OAKLAND -- Consider July 31 an outlier.
That's likely the way the A's will view it, after being shut out for the first time in the month -- and first time since June 3 -- by the Rays, following a miraculous 30-day stretch that placed Oakland in playoff contention.
The A's 8-0 loss to Tampa Bay on Tuesday in no way takes away from a July that will still go down in franchise history as the best there ever was. Their 19-5 record in the month equated to a .792 winning percentage, surpassing a previous high of .788, achieved in 1931 by the Philadelphia A's.
"Broke a franchise record, that's pretty good," manager Bob Melvin said. "I don't think I've been on any teams that have had the success we had this month. We move on to the next month, you try to carry the momentum from this month to next month. Understand that we played very well to get where we are, and a lot of it happened this month."
Despite the defeat, the A's still sit just 3 1/2 games back of the division-leading Rangers. Their Major League-leading 12th shutout loss of the season came at the hands of a superb pitching performance from righty James Shields, who tossed his first complete game of the year -- after throwing 11 in 2011 -- and 17th of his career.
Shields, whose name ran rampant in trade rumors in the weeks leading up to Tuesday's non-waiver Trade Deadline, allowed just three hits for a Rays club that has to feel good about keeping him.
"I was in control of everything tonight," Shields said. "I was in control of all of my pitches and that's what pitching is all about, if you attack the strike zone and throw a lot of strikes."
"He was doing different things to different people," said Seth Smith, who went hitless in four at-bats. "That was my first time facing him, but everyone was saying he had a good changeup going into the game, and he really does. What I think he did well tonight was just keeping balls out of the middle of the plate and was able to get ahead. I faced him four times, and he threw only one good pitch to hit, and that was the last one. So anytime you can get ahead with strikes without throwing anything to hit, you're going to be OK."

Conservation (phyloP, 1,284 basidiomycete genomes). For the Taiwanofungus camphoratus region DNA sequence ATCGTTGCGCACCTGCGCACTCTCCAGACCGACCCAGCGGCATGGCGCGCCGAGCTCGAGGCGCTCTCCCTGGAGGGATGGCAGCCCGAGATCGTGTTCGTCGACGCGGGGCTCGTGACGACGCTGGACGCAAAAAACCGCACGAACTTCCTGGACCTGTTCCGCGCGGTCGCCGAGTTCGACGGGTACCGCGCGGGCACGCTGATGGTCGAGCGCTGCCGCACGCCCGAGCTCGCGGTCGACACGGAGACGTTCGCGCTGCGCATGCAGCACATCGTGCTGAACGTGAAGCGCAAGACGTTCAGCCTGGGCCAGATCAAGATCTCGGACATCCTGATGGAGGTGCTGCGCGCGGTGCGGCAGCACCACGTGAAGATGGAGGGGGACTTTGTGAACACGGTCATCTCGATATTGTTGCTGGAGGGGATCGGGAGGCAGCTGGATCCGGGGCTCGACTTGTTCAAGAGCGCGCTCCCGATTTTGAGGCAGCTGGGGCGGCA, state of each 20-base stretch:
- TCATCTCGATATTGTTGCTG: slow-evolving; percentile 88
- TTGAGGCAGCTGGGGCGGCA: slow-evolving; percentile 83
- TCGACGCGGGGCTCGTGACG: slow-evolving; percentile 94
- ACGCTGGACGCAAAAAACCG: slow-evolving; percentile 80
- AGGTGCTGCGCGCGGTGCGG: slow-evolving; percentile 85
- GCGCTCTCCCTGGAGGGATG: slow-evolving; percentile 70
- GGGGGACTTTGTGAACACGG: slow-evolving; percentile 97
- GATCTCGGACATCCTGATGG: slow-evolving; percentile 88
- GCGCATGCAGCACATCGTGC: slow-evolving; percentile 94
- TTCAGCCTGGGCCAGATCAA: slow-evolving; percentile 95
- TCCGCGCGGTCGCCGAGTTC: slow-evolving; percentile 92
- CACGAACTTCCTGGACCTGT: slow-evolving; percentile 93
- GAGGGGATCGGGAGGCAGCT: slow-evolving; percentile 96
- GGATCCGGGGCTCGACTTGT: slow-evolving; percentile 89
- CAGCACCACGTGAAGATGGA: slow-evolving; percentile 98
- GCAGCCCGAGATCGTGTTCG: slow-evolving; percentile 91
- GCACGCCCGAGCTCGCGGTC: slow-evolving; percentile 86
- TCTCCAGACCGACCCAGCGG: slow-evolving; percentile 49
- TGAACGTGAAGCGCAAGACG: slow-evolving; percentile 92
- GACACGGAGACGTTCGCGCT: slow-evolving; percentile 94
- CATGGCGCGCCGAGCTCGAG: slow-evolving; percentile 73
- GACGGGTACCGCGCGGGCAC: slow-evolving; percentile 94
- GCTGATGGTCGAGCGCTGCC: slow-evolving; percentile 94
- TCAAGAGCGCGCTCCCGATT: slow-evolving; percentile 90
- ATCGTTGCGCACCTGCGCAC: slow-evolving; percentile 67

The righty retired 14 straight at one point, ultimately utilizing 98 pitches in a winning effort that included 11 strikeouts and zero walks, marking the third straight start he has reached double-digits in strikeouts. This coming one night after the A's combined for 21 strikeouts through a wild 15-inning affair that resulted in Oakland's 12th walk-off victory of the season.
The combined 32 strikeouts in 24 innings present a hint of concern for a club that had been swinging away with more success as of late, but Melvin was quick to offer a reminder that Shields, like Monday starter David Price, is a strikeout pitcher.
"Boy, he had a great changeup," Melvin said. "He was getting ahead and going to a very good changeup that looks just like his fastball.
"I think we're going to strike out some. The last couple nights we faced really good pitching. We're probably going to have to look to make some adjustments, cut down our swings some, because we've been hitting a lot of balls out of the ballpark here recently, and I think to an extent you'll get caught up in that at times. But we also have some dangerous hitters that if you make a mistake, we can make you pay."
But on this night, Oakland's bats proved fatigued from the 15-inning marathon, as there was no support for lefty starter Tommy Milone, who allowed five earned runs for the second straight start. The southpaw gave up seven hits through six innings in the loss, six of which were singles. Yet, four of them in the sixth contributed to three runs, following a two-run third.
It marked the first time in nine starts at the Coliseum that Milone -- who entered the day 5-1 with a 0.91 ERA at home -- allowed more than two earned runs. Moreover, he had only given up two just once.
"Just fell behind hitters, gave them a chance to put the ball in play," said Milone, who was working with new A's catcher George Kottaras for the first time. "I told myself, I'm not trying to strike people out. My goal is to get ahead of hitters and expand the zone, keep the ball low, and I was throwing pitches up in the zone and they were capitalizing on them.
"Strike one is a pretty big pitch for me, and when I don't get that, I got to come back and make a good pitch and sometimes that doesn't work out, so then you're in a deeper hole just battling. It just didn't work out today."
As for the month, the A's did all right.